Controversial Director of National Gallery, Berlin, 1896-1908; early supporter of modern art acquisitions in Germany; Director, Staatliche Museen, Munich, 1909-1911. Tschudi came from an eminent Swiss line, tracing its lineage back to the 16th-century statesman Aegidius von Tschudi (1505-1572). Tschudi's parents were Johann Jakob von Tschudi, a Viennese physcian, naturalist and (between 1860-1863) a Swiss diplomat in Vienna and his mother the daughter of the German Romantic painter Julius Schnorr von Carolsfeld. He was raised in St. Gallen, Switzerland studying law in Vienna between 1870 and 1875. Turning to art history, he studied under Rudolf Eitelberger von Edelberg, joining him at the Österreichisches Museum für Kunst und Industrie in Vienna, in 1879. In Berlin, the Kaiser-Friedrich-Museum director, Wilhelm Bode hired Tschudi in 1884 as his assistant. This Gemäldegalerie (paintings gallery) was the museum for post-classical arts up to the nineteenth century. Bode was an expert on Dutch baroque and Italian Quattrocento painting, which he guided Tschudi in as well. In 1895 Bode recommended Tschudi to the director of the Generalverwaltung, Richard Schöne to direct the Königliche National-Galerie, Berlin, the museum assigned to 19th-century art. The National-Galerie, founded in 1876, was the only museum not under the rubric of the Ministry of Culture (Kultusministerium), the Generalverwaltung der Königlichen Museen. Schöne balked, but conceded and Tschudi soon became both the director and an expert on modern art. The later nineteenth century had been dominated by French art. Tschudi embraced this international view and began acquiring the best examples. His state-funded position mandated that he foster an appreciation among the public for German artists, which he did by acquiring works by his country's modernist masters: Wilhelm Leibl, Adolf Menzel, Hans Thoma, Max Liebermann, and the Symbolist artists Arnold Böcklin and Hans von Maées. Tschudi also purchased works by French masters such as Gustave Courbet, Edouard Manet, Auguste Renoir, Claude Monet, and Eugène Delacroix. He also supported the Berlin Sezession artists, whose goal was to break the Prussian hold on art taste. Kaiser Wilhelm II (1859-1941), whose conservative, Germano-centric art taste he considered canonical for the German people, required Tschudi's acquisitions go through him beginning in 1898. Tschudi got around the edict by encouraging private gifts of French art. He did not, however, tone down his vocal support for French art. He authored a monograph on Édouard Manet in1902; a second book, this time on Adolph von Menzel appeared in 1905. In 1905, too, Bode succeeded Schöne as director of the Generalverwaltung in addition to his Gemäldegalerie directorship, which included the National-Galerie. Though Tschudi helped organize the Deutsche Jahrhundertausstellung of 1906, celebrating the accomplishment of German art of the nineteenth century, the Berlin artist community continued to feel snubbed by his patronage of French art. Through Bode, they appealed to Wilhelm's fundamentally conservative view of art. The Kaiser fired Tschudi in 1908 for his subversive tastes, citing his overspending his budget as director. He was replaced by the art historian Ludwig Justi, who, ironically, continued Tschudi's policies of collection foreign and modernist art. Tschudi became general director of the Bayerische Staatsgemäldesammlung in Munich. At the Bavarian institution, he avoided the mistakes made in Berlin by using nearly all private funds to purchase the foreign art he did. Publicly, Tschudi involved himself in rearranging the Alte Pinakothek, coordinating it with the hangings of the Neue Pinakothek. Purchases of pre-Impressionist French art, such as works by Théodore Géricault and Courbet, were met with public tolerance. However, additions of more recent and extremist works by Paul Gauguin and Vincent van Gogh once again ignited conservative indignation. The painter August Holmberg (1851-1911) aided by a likewise narrow-minded acquisitions committee thwarted many of Tschudi's opportunities. He contracted a disfiguring illness which brought him to depression. In a final triumph, Tschudi oversaw the acquisition of the important Manet painting Luncheon in the Studio (1868) before succumbing to a heart ailment. After his death, a Tschudi Spende (acquisition bequest), administered by Heinz Braune (1880-1957), continued to add important impressionist and Post-Impressionist work, between 1912 and 1915. The Tschudi controversy with Bode, though ostensibly over collections, was fundamentally about the museum's role as an art promoter. Bode viewed art in historical and historicist terms; Tschudi's approach was aesthetic. Tschudi refused to refrain from vocal support, even impoliticly praising modern French art in a speech on the Kaiser's birthday. Museum of Modern Art founder Alfred H. Barr, Jr., wrote forty years after his death, "No wonder Kaiser Wilhelm fired the subversive von Tschudi from his Berlin post. The Kaiser was right: in 1900 a taste for such painters as Cézanne and El Greco was indeed a threat to the security of respectable convention..."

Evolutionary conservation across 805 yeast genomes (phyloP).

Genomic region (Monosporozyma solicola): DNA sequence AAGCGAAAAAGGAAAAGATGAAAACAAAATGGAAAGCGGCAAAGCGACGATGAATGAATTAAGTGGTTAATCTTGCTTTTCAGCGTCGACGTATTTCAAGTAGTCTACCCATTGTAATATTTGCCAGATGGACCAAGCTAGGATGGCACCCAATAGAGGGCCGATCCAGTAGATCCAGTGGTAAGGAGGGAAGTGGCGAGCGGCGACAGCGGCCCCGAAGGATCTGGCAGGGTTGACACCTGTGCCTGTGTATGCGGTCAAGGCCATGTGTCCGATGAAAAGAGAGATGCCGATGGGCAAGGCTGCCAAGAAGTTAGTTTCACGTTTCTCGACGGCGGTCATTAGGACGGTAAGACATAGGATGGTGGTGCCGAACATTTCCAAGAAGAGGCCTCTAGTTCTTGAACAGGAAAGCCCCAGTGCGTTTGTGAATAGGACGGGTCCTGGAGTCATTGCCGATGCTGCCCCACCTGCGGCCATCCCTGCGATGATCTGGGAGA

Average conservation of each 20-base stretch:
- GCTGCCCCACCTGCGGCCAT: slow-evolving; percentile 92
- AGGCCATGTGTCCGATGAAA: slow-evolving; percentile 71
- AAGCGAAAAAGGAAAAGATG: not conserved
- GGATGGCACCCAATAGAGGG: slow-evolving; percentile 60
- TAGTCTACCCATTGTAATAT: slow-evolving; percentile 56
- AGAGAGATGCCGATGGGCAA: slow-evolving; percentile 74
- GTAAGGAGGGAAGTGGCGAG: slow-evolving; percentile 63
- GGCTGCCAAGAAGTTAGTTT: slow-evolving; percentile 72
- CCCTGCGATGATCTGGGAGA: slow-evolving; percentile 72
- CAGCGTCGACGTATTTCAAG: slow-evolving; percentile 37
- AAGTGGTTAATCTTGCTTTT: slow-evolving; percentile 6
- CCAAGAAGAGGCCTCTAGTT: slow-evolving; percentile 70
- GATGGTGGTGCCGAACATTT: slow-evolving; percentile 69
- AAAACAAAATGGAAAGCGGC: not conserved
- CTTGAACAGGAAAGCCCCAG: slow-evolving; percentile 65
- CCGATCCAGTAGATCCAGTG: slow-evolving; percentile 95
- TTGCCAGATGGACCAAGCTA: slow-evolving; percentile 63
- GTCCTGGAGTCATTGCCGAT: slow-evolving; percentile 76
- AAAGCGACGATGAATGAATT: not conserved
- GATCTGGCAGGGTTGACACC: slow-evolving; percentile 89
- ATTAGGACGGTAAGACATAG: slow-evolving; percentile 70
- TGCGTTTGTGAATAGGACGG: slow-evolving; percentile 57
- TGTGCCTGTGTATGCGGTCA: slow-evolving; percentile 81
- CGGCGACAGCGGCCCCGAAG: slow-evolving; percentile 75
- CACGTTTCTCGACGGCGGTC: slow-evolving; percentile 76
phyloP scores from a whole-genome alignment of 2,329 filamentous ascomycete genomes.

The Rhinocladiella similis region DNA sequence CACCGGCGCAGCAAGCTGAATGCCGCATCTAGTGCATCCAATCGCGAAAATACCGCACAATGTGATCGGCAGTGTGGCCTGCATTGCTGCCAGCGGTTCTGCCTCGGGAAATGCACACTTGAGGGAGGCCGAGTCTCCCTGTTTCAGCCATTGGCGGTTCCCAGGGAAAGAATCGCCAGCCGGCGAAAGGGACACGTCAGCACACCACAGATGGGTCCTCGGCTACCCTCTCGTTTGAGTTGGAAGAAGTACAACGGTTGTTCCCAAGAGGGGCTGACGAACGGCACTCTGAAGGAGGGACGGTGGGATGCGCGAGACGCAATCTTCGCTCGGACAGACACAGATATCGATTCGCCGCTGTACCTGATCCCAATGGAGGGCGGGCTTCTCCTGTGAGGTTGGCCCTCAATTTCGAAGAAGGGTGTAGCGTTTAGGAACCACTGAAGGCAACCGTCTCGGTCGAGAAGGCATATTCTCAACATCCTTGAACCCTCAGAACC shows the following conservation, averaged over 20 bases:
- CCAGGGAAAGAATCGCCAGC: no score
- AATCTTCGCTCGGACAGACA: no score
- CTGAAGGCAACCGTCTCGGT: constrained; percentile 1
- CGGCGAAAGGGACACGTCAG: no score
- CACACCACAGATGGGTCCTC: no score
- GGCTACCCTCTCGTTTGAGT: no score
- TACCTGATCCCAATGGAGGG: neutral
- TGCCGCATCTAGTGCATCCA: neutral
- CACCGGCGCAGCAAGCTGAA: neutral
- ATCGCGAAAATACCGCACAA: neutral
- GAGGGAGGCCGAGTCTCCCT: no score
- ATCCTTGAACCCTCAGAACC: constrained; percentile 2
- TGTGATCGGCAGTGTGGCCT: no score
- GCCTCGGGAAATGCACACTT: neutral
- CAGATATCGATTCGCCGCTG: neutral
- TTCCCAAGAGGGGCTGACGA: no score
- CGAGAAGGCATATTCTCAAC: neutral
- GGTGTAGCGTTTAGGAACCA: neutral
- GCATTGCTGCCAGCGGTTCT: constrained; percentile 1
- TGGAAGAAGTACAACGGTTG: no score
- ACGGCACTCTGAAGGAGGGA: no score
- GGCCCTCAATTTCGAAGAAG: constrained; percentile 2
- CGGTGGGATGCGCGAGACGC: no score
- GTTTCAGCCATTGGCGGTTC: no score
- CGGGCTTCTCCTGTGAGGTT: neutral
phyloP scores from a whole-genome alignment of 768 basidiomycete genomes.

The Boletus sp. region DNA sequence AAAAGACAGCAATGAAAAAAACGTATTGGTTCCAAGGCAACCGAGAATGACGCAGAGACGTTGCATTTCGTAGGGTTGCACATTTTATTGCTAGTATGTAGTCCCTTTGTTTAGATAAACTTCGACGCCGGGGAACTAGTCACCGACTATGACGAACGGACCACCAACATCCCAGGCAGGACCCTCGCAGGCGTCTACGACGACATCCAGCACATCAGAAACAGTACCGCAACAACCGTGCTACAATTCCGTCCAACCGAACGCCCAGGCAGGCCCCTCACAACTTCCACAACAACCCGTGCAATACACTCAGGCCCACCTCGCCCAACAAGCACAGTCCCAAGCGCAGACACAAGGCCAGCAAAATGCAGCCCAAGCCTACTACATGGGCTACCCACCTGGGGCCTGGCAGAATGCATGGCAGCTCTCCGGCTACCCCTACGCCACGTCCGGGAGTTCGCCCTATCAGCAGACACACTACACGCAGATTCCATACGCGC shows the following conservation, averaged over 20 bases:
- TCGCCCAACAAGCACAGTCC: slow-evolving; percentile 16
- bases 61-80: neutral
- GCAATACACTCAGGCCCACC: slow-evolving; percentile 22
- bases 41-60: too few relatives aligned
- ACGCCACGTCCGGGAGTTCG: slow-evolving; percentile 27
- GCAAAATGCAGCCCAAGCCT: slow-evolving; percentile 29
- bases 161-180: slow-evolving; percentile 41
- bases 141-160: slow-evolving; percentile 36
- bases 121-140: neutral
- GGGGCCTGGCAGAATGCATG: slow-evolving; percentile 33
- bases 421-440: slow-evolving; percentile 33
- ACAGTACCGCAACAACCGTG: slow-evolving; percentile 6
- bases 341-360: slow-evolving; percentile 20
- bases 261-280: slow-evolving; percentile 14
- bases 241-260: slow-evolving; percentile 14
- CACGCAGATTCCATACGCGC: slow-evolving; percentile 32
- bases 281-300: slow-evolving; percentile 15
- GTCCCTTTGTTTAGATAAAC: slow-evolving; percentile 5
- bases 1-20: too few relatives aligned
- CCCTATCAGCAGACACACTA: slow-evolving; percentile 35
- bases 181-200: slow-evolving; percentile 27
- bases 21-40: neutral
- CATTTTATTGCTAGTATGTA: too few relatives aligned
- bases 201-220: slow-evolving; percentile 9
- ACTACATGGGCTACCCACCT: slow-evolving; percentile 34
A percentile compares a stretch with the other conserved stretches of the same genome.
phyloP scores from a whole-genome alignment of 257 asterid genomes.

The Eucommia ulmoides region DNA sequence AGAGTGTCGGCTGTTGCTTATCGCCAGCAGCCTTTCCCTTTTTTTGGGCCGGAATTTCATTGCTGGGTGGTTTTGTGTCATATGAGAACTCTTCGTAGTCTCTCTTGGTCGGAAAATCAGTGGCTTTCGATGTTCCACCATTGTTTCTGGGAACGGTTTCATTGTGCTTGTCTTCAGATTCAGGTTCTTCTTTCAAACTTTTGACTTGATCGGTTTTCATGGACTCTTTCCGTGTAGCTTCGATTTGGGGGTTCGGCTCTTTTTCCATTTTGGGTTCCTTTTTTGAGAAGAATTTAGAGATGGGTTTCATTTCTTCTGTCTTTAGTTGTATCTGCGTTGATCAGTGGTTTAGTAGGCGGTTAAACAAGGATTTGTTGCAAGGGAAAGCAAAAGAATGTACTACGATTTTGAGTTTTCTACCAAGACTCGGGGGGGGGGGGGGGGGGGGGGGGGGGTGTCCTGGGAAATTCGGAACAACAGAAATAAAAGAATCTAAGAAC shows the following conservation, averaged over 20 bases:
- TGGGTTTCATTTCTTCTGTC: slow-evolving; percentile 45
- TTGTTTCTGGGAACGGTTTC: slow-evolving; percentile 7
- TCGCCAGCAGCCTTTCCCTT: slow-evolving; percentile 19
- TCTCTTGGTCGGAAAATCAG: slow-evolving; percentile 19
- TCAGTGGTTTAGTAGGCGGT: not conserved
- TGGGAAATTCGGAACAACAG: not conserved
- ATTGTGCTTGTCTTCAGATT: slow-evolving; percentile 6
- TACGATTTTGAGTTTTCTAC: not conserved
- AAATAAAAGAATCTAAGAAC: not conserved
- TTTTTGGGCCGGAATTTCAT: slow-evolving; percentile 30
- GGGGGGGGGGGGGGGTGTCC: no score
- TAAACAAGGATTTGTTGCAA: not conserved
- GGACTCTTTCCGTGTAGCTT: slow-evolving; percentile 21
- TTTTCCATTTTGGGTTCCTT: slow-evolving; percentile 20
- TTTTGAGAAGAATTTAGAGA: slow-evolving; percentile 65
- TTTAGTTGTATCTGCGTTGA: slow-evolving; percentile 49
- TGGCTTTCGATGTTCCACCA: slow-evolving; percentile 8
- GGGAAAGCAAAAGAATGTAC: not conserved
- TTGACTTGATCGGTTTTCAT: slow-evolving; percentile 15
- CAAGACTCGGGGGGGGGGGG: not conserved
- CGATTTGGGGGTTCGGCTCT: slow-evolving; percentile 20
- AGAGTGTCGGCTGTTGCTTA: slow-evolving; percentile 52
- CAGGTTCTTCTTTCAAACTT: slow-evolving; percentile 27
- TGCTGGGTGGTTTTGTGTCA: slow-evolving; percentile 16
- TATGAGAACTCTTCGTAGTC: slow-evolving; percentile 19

Tschudi, Hugo von
[complete bibliography:] "Hugo von Tschudis Shriften." Gesammelte Schriften zur neueren Kunst. Munich: F. Bruckmann, 1912, pp. 241-245; and Bode, Wilhelm. Beschreibung der Bildwerke der christlichen Epoche. Berlin: Spemann, 1888; Édouard Manet. Berlin: Cassirer, 1902; Adolph von Menzel: Abbildungen seiner Gemälde und Studien. Munich: F. Bruckmann, 1905; Ausstellung deutscher Kunst aus der Zeit von 1775-1875 in der Königlichen Nationalgalerie, 1906. 2 vols. Munich: F. Bruckmann, 1906.
Barr, Alfred H., Jr. "Forward." The Selective Eye: an Anthology of the Best from l'Oeil, the European Art Magazine 1. New York: Random House, 1955, p. [i]; Martin, Kurst. Die Tschudi-Spende. Munich: Bayer. Staatsgemäldesammlungen, 1962; Paret, Peter. "The Tschudi Affair." Journal of Modern History 53, no. 4 (December 1981): 589-618; Ruhmer, Eberhard. "Hugo von Tschudi: Seine Vorgänger und seine Nachfolger." in, Festgabe zur Eröffnung der neuen Pinakothek in München am 28. März 1981: Geschichte, Architektur, Sammlung. Munich: G. D. W. Callwey, 1981, pp. 28-41; Wölfflin, Heinrich. Heinrich Wölfflin, 1864-1945: Autobiographie, Tagebücher und Briefe. Joseph Ganter, ed. Basel: Schwabe & Co., 1982, p. 495; Paul, Barbara. Hugo von Tschudi und die moderne französische Kunst im Deutschen Kaiserreich. Mainz: P. von Zabern, 1993; Hohenzollern, Johann Georg, and Schuster, Peter-Klaus. Manet bis van Gogh: Hugo von Tschudi und der Kampf um die Moderne. Munich: Prestel, 1996; Metzler Kunsthistoriker Lexikon: zweihundert Porträts deutschsprachiger Autoren aus vier Jahrhunderten. Stuttgart: Metzler, 1999, pp. 420-23.